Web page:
Free Flight And Trip To Israel

Just came back from an amazing experience – a ten day guided tour of Israel. I was one of five Israelis who joined a group of 42 young American Jews, in a free trip organized by a foundation called Taglit-Birthright Israel       . They provide first time, peer group, educational trips to Israel for Jewish young adults ages 18 to 26. Taglit-Birthright Israel’s founders created this program to send thousands of young Jewish adults from all over the world to Israel as a gift in order to diminish the growing division between Israel and Jewish communities around the world; to strengthen the sense of solidarity among world Jewry; and to strengthen participants’ personal Jewish identity and connection to the Jewish people.

httpv://www.youtube.com/watch?v=xlyfESc7wjA

120,000
150,000
160,000
180,000
200,000
250,000
300,000 people have already participated, so click here if you want to learn more.

Simone’s 2nd Annual Post-Xmas CD

Front cover:
Image to be added

Inlay:
Image to be added

Back cover:
Image to be added

Miniature text on front cover: Guaranteed 100% free of hidden messages.

Track list:

Artist Song Album
Infected Mushroom & Berry Sakharof Yomuledet (Birthday) Birthday
Kristin Hersh feat. Michael Stipe Your Ghost Hips and Makers
Strange World I Am
Karel Fialka Hey Matthew Human Animal
Hazel O'Connor Will You Breaking Glass
Travis Baby One More Time Turn [CD Single]
Smash Mouth All Star Shrek Movie Soundtrack
Leonard Cohen Everybody Knows I'm Your Man
Everything But The Girl Time After Time Acoustic
Barcode Brothers SMS BB02
hidden track: Meg Ryan You've Got Mail speech You've Got Mail Movie Soundtrack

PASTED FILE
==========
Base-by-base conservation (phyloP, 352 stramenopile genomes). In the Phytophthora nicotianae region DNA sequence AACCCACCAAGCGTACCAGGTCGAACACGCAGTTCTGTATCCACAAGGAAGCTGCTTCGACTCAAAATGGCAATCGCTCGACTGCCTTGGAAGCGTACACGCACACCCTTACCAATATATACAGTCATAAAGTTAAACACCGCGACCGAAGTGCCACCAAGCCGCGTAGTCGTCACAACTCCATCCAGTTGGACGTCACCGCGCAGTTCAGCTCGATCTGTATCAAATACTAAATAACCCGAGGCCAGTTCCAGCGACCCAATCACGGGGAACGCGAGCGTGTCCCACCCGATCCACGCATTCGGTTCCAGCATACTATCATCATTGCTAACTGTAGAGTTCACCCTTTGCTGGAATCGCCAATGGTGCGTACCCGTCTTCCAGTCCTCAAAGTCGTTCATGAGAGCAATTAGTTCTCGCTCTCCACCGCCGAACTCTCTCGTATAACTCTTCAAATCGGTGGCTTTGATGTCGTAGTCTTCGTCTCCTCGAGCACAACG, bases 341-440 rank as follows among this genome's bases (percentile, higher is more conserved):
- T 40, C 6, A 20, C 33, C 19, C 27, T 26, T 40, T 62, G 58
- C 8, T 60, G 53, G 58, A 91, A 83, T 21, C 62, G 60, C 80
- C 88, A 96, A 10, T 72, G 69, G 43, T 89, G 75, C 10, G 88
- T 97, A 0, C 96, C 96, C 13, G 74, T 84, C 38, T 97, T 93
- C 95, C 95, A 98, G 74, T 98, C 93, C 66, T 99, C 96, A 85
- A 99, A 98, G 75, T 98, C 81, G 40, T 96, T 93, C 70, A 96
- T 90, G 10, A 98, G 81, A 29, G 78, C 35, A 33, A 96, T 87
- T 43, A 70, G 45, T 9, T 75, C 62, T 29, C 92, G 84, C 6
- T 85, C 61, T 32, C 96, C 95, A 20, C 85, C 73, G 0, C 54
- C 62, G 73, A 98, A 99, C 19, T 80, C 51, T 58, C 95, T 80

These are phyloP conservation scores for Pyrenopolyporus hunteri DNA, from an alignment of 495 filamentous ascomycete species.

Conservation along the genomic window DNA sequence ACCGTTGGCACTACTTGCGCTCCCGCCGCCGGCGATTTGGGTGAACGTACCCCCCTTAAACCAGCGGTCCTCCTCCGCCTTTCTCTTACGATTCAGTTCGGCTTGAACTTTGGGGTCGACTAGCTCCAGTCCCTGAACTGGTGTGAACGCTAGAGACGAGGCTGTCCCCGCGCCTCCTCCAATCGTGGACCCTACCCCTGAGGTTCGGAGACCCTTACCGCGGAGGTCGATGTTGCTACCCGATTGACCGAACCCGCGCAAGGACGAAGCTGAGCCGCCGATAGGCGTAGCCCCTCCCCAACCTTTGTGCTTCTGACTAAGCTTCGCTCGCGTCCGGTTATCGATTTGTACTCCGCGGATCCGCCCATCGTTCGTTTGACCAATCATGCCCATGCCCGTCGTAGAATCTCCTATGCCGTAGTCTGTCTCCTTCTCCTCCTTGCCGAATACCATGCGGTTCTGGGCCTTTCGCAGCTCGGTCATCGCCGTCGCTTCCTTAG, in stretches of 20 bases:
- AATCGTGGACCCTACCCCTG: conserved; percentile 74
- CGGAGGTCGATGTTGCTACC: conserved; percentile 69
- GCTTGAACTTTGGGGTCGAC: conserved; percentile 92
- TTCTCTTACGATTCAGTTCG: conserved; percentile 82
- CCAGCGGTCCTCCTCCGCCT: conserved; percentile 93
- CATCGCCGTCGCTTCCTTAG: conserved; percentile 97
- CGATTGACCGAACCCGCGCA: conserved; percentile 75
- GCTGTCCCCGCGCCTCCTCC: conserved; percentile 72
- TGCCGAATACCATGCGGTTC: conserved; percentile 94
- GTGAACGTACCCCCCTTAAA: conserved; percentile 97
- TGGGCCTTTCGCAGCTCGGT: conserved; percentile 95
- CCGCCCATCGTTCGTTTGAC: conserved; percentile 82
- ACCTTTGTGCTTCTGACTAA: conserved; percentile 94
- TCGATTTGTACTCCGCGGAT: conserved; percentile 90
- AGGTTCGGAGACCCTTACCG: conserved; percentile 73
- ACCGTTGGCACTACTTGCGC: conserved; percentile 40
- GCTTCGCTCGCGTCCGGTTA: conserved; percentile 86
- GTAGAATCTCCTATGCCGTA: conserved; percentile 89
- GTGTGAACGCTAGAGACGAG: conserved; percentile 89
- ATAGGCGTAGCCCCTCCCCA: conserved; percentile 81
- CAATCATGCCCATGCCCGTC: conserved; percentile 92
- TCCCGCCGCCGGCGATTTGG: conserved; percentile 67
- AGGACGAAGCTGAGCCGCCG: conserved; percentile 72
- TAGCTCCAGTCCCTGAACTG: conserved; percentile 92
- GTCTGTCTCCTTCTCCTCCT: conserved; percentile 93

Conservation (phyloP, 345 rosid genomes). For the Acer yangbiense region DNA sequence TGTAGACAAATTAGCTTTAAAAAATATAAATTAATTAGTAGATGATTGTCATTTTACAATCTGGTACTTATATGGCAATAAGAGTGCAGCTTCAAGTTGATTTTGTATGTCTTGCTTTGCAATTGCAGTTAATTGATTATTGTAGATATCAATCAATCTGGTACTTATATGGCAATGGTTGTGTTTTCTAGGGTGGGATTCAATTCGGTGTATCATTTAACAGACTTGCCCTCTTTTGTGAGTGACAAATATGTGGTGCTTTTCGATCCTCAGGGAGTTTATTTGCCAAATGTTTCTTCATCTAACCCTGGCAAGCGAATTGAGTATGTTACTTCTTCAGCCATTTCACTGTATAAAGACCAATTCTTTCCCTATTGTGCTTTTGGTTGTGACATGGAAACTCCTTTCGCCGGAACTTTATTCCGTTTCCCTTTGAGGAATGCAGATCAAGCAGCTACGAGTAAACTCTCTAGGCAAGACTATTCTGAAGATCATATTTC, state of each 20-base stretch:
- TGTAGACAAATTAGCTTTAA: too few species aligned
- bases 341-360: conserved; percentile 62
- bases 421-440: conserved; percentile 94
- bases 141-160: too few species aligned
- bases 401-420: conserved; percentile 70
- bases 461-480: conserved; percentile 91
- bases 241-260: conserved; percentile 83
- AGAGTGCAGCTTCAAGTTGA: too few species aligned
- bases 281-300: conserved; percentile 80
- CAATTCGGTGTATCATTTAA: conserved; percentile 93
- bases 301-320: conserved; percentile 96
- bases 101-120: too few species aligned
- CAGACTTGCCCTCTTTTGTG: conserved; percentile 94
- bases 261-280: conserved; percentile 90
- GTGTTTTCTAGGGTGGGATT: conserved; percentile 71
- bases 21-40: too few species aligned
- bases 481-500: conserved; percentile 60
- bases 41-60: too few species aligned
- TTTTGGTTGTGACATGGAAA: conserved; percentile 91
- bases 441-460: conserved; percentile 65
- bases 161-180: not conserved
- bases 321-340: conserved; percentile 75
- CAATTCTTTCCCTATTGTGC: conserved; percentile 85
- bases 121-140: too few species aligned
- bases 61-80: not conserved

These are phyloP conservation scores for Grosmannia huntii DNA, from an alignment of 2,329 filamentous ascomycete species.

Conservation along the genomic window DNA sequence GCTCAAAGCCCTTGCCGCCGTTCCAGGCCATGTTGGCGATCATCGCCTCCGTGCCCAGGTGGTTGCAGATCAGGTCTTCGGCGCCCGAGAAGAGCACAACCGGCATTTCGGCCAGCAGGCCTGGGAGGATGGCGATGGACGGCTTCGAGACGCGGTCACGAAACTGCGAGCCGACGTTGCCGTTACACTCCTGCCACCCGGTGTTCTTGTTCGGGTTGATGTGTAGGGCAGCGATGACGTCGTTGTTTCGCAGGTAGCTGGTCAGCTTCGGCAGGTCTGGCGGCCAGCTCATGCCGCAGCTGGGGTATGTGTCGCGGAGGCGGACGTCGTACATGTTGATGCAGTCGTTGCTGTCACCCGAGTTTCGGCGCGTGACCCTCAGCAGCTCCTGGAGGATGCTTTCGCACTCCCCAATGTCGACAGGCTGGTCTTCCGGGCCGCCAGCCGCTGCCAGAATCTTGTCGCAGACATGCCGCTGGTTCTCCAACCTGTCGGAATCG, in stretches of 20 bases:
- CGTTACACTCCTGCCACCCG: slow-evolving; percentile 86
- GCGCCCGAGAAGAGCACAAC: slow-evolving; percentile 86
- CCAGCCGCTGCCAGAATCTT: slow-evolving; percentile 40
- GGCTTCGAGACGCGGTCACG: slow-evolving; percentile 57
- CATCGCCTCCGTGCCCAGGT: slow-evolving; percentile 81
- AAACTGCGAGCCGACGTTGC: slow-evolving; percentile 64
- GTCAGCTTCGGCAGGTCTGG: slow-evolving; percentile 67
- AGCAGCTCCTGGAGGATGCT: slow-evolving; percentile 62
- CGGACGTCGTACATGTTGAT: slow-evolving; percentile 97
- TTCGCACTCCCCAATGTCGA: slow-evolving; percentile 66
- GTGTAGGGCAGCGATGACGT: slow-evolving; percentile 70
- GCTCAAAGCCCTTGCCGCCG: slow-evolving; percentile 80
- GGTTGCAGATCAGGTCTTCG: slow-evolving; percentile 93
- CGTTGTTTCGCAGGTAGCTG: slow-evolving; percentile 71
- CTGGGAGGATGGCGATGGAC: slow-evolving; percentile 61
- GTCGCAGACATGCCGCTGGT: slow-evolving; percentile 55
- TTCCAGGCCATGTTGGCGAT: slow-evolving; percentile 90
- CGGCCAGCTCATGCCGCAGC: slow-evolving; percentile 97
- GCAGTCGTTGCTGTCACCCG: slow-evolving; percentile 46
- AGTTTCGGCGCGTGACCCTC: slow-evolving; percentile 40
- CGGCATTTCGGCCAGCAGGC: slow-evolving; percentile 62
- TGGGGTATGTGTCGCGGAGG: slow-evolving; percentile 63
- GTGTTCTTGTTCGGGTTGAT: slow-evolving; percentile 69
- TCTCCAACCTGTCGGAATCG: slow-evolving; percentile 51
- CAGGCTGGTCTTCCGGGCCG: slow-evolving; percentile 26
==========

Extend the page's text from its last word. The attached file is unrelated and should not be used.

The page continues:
Human League Together in Electric Dreams Phil Oakey & Georgio Moroder
Raja Mushtaq The Sculptor Peugeot 206 'The Sculptor' TV Ad
HaDag Nahash (The Snake Fish) Shalom Sallam Peace HaMehona Shel HaGroove (Groove Machine)
Dire Straits Brothers in Arms Brothers in Arms
Korin Allal En Li Erets Aheret (I Have No Other Country) HaOsef (The Collection)

The Impossible Collection – A “Thank-You-For-Christmas” CD for Simone

Front cover:
The Impossible Collection - Front cover

Inlay:
The Impossible Collection - Inlay

Back cover:
The Impossible Collection - Back cover

Miniature text on front cover:
This week, frgdr records have announced their latest CD, named "The Impossible Collection", aiming to create a compilation that will define their musical taste. In our opinion, the very idea of expressing a lifetime of music listening in one album, was pretentious at best. At worst, it is a 20 track CD in which you will find diversity as wide as the ocean itself. From Ivri Lider's song "Bo" in Hebrew, through Murray Head's ancient one time hit "One Night in Bangkok", to a Trance track, supposedly by Israel;s most promising DJ. The album is filled with hints, as apparently it was custom made to some girl in Germany, named Simone. You will be able to find these hints, or should I say innuendos, in songs like Bombay by Dana Berger, Shania Twain's That Don't Impress Me Much, which, by the way, is a much better name for this eclectic mix, in our opinion. Also there's an incriminatingly large selection of love songs, which is as good an evidence as a smoking gun – if you're interested in my "behing the scenes" gossip bit. The compiler's obsession with musical covers, forces us (that is, me, because you don't have to listen to this album, as I was assigned this task by my newspaper editor) – forces us to experience alternative versions to songs by Depeche Mode and REM. The CD also has some Irish links with a Lord Of The Dance track and some cancelled London Musical situated in Belfast '69. To summarize, unless you are this Simone person, and unless you have an uncontrollable urge for some Israeli-Spanish-English-Pop-Musical-Trance music, we would definitely give a 'Thumbs Down' for this CD. Hans Bach – Rolling Stone Magazine, January 2003.

Trivia:
This project was originally given the code name 'Simone's Ditsy XMas' CD, for reason that will not be elaborated here.